This matter of minutes
August 31, 2004
In the battle of the idle minutes that morning of Sept. 11, President Bush sat around, "doing nothing," for a far shorter time than Democractic rival John Kerry did, as it turns out.
Columnist Diana West, in a piece last week in the Rocky Mountain News, explored possibly the most inane insult ever of a sitting president, counted of course in minute detail by filmmaker Michael Moore in his mockumentary "Fahrenheit 911."
OK, Bush kept reading a book to young children in a Florida classroom for seven minutes after learning of airliners striking the World Trade Center. What was he supposed to do - wring his hands, get in the way of the professionals, hit his head against the nearest wall - we're not quite sure.
But as West pointed out, Kerry by his own admission on "Larry King Live," the senator "sat stunned, unable to think for more than 30 minutes in the Capitol until he and others were whisked out of the building to safety."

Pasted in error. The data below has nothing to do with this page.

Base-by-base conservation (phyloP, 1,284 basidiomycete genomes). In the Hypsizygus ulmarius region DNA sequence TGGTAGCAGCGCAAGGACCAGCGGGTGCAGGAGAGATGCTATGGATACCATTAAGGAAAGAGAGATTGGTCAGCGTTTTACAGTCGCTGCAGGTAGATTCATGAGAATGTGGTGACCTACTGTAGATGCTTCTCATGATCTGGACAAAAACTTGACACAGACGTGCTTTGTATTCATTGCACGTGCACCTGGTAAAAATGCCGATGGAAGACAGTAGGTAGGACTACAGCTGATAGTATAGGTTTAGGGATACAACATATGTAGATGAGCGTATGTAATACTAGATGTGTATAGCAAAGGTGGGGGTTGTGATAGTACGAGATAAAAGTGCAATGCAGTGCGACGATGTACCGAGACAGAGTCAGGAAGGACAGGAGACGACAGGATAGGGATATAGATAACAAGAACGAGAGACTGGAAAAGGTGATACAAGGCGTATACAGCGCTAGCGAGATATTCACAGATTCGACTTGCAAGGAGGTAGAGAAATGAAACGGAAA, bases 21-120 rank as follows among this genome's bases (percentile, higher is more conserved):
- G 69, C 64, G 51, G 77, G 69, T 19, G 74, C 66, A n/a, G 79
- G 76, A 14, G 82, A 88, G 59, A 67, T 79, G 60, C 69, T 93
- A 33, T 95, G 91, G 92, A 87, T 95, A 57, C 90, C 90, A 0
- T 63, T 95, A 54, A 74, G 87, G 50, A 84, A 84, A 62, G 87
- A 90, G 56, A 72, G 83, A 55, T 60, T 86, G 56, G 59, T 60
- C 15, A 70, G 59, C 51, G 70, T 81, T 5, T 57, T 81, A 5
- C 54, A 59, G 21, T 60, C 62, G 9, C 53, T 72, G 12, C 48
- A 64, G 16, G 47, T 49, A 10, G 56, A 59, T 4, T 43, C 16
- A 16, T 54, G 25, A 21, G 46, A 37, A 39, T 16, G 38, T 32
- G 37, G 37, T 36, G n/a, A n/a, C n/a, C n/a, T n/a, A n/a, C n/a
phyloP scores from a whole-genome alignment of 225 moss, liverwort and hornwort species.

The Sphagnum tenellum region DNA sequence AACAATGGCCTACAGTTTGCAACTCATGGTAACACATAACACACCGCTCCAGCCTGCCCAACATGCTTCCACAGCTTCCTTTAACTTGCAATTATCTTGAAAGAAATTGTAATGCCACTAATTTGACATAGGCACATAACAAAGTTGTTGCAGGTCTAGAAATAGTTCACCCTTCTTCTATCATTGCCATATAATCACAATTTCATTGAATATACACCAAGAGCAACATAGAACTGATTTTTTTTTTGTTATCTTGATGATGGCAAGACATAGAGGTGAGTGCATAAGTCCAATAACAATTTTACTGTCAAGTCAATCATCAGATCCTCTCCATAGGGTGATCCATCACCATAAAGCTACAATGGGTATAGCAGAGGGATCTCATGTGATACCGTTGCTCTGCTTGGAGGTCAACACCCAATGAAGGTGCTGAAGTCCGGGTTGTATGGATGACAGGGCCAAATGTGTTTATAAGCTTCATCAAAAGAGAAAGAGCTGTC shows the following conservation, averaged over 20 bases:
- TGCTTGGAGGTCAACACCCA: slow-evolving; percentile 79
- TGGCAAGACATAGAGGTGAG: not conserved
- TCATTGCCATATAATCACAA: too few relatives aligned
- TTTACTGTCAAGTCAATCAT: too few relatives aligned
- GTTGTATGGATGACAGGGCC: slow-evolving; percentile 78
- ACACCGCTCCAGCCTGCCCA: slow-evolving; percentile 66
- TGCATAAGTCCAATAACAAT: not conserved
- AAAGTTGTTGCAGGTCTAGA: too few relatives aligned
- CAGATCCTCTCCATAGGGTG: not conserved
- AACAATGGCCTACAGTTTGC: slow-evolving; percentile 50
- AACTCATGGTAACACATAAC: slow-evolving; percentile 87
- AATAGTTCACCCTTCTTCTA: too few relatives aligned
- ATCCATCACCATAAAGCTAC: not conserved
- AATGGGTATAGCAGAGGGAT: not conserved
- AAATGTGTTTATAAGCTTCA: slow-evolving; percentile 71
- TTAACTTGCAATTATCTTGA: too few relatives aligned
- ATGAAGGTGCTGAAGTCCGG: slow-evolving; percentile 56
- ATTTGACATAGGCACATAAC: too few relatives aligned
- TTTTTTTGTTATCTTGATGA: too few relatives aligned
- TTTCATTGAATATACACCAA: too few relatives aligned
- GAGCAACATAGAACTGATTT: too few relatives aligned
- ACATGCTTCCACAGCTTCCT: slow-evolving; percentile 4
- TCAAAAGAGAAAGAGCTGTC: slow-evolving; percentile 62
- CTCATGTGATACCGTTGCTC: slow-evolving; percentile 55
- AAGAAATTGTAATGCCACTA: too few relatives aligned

How did Michael miss that one? Or this: West notes that historian William Manchester chronicled Franklin D. Roosevelt's reaction to Peal Harbor this way: "the president did nothing for 18 minutes."
Eighteen minutes. Thirty minutes. Seven minutes. Puts a little different perspective on this particular indictment, doesn't it?
Besides more Kerry talk that goes completely against his action, the point is this: The presidency is a deliberative office. There is no shortage of skilled people to take the immediate action called for in time of such crisis. That's not the president's job.
This fact shouldn't require pointing out. But we Americans understood this better back in 1941. FDR's "inaction" didn't even merit a mention in his re-election campaign. It was irrelevant. Still is.